By Robert Pittman
A game-changing proposal for Medicaid beneficiaries is on the horizon – interrupting what’s been a stagnant period for the development and improvement of the program’s enrollment process. While those of us with commercial healthcare insurance provided by a company sign up only once a year, Medicaid beneficiaries often must recertify or reenroll multiple times each year, depending on the rules of the state in which they reside–resulting in a tedious and cumbersome enrollment process that oftentimes can produce mistakes and unnecessary churn.
A new rule proposed by the Biden-Harris Administration seeks to streamline the process for Medicaid beneficiaries by limiting renewals to once a year across the board, no matter the state in which an individual lives. (This change would also apply to the Children’s Health Insurance Program and Basic Health Programs.)
“This rule, if finalized, would standardize commonsense eligibility and enrollment policies, such as limiting renewals to once every 12 months, allowing applicants 30 days to respond to information requests, requiring prepopulated renewal forms, and establishing clear, consistent renewal processes across states,” according to a news release from the U.S. Department of Health and Human Services.
By creating this consistency, building a uniform timeline across all states and utilizing existing data, clerical errors resulting in inappropriate disenrollment can be mitigated, thus allowing disadvantaged populations to continue receiving these important health benefits.
Updating the recertification, renewal process
Today, member churn occurs for two primary reasons. The individual is:
Requiring Medicaid members to recertify more than once a year has resulted in a difficult and often cumbersome process for beneficiaries. Eligible members are often purged from the rolls unnecessarily and when this happens, the individual must reenroll, which is time-consuming and fraught with the potential for considerable errors. “Medicaid redeterminations,” according to the Commonwealth Fund, “have always been a source of coverage losses among eligible people because of paperwork barriers.”
The current practice generally creates a negative impact on beneficiaries by lessening access to critical healthcare services, especially preventive care, and pushing the population to an emergency setting to address health-related issues that could have been mitigated at a reduced cost.
“The proposed rule, if finalized, would streamline the application process for these programs by removing unnecessary administrative hurdles for people who do not have – but are eligible for – Medicaid, CHIP, or BHP coverage,” the U.S. Department of Health and Human Services (HHS) news release states. “These individuals are often eligible for Medicaid, but are not yet enrolled or have trouble staying enrolled because of systemic barriers, potentially missing life-saving coverage and care because of burdensome processes.”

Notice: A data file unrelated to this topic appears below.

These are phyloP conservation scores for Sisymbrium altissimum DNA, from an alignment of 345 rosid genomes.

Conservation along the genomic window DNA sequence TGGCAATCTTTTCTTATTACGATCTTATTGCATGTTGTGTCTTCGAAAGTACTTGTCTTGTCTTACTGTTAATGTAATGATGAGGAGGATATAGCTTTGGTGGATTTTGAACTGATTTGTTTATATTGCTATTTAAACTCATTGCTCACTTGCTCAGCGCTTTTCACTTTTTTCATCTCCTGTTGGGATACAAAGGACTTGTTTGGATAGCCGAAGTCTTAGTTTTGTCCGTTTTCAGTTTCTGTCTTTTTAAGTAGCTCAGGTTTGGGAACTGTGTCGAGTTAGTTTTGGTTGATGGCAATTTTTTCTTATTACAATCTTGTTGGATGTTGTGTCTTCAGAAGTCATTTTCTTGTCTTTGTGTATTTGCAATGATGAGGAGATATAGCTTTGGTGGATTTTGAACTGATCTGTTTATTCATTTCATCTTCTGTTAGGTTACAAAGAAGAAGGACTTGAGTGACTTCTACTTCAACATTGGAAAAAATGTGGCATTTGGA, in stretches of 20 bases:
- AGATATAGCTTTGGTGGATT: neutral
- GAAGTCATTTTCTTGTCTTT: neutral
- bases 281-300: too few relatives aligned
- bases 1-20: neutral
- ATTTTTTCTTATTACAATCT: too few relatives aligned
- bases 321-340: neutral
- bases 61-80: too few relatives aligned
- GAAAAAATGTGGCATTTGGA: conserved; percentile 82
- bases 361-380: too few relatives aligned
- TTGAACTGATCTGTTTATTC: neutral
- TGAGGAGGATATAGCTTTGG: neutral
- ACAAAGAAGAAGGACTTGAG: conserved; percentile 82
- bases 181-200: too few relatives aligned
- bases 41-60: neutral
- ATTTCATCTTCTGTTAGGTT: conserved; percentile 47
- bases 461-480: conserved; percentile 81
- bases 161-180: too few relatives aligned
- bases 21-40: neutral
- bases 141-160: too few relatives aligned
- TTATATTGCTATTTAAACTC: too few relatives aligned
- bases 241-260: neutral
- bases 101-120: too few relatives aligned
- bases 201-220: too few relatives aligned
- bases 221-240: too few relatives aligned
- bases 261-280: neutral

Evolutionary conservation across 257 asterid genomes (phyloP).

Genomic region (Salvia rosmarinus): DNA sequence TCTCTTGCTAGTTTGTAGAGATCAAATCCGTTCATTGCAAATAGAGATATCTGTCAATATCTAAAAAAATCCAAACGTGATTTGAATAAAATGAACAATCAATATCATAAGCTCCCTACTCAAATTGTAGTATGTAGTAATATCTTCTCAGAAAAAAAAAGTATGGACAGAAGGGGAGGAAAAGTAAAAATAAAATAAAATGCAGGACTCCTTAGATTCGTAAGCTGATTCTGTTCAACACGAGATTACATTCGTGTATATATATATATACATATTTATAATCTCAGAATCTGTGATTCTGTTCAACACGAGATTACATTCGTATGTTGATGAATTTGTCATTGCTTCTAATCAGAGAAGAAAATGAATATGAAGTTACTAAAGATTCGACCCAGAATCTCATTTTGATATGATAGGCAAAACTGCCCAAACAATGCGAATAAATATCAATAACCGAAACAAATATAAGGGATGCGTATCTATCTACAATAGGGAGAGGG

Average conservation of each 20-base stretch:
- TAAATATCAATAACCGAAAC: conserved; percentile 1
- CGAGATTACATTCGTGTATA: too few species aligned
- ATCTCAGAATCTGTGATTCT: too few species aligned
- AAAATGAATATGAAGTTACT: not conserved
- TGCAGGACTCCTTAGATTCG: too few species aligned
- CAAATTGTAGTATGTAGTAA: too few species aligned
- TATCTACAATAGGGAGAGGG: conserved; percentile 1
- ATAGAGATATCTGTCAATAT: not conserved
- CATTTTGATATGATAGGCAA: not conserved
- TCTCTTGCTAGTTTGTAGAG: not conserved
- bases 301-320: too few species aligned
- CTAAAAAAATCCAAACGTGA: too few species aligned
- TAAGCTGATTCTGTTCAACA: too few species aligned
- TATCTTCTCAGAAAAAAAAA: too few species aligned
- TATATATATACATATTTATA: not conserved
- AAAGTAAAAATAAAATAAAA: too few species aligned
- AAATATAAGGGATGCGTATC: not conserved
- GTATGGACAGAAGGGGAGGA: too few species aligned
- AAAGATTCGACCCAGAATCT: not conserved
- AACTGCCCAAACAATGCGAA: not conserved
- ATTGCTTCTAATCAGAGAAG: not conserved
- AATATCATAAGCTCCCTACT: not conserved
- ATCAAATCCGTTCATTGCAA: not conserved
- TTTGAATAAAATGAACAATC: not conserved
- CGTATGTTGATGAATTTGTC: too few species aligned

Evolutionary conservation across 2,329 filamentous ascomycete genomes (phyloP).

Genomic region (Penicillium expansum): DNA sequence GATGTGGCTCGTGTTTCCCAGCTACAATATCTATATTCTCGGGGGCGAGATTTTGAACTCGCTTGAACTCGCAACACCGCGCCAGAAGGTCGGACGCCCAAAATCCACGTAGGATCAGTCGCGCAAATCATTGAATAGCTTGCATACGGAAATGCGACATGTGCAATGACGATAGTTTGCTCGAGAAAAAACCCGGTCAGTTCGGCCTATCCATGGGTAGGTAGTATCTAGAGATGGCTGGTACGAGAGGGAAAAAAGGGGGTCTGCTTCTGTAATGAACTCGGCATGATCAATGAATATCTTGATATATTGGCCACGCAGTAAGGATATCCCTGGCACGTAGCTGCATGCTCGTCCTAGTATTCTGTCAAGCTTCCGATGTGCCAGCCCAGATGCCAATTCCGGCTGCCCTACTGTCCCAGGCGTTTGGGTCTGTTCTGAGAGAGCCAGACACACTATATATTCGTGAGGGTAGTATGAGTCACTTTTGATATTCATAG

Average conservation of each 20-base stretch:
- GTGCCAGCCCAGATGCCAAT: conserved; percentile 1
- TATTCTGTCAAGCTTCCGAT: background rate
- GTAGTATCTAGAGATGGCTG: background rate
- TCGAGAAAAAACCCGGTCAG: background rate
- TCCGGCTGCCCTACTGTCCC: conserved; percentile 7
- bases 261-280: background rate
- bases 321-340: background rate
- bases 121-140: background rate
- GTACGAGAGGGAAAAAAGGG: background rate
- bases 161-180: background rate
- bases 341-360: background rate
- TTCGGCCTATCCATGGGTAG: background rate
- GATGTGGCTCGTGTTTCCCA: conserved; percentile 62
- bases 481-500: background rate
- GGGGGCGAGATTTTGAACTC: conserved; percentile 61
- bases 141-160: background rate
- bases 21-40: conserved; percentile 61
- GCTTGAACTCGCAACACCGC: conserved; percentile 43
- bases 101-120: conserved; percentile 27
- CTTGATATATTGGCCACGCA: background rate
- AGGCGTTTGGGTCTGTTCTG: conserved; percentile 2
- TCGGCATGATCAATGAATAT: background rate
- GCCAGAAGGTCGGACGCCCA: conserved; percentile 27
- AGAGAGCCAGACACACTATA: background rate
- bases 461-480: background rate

Potential coverage gap
As part of the process to enact this rule, there is an open comment period, which ends on November 7. When the comment period concludes, HHS will review the feedback received from stakeholders, including State Medicaid agencies, and potentially incorporate suggested modifications into the final rule, which is expected to be enacted sometime in 2023.
Because of the COVID pandemic, millions of people were enrolled in Medicaid for the first time as part of the Public Health Emergency (PHE). While the PHE temporarily expanded the number of people eligible for Medicaid, it is expected to expire in January 2023—resulting in millions of beneficiaries being subject to state redetermination efforts. Nearly 10 million low-income adults and children were enrolled in Medicaid during the COVID-19 pandemic through the PHE program. When PHE funding is eliminated, it will trigger mass recertification of nearly all 80.5 million people enrolled in Medicaid. (Currently, the PHE stops Medicaid enrollment from decreasing.)
In effect, millions of people could lose coverage between the end of the PHE funding and the implementation of this new rule. “CMS guidance gives states 12 months after PHE expiration to return to normal income eligibility, though states could do so more rapidly,” according to a recent Urban Institute report titled “What Will Happen to Unprecedented High Medicaid Enrollment after the Public Health Emergency?” “If all states process their redeterminations within 6 months, 15 million people could lose coverage during that period.”
While many people will be removed from Medicaid for the right reasons—they are now employed and receiving company-sponsored benefits—many are also expected to lose coverage unintentionally because of rushed processes, bad data or errors in the enrollment system.
Understanding the impact
For Medicaid members, implementation of this proposed rule will make the enrollment process easier and less difficult to recertify when necessary.
For healthcare organizations that provide services to Medicaid beneficiaries, the introduction of this rule and its implementation is expected to decrease inappropriate churn of Medicaid beneficiaries caused by the existing redetermination process. Consistent coverage and care can help reduce healthcare service fluctuations and help ensure individuals receive uninterrupted services. In addition, dependable, ongoing access to high-quality care services can help improve health outcomes and lower costs for taxpayers.
Robert Pittman is Senior Vice President of Government Affairs at Modivcare.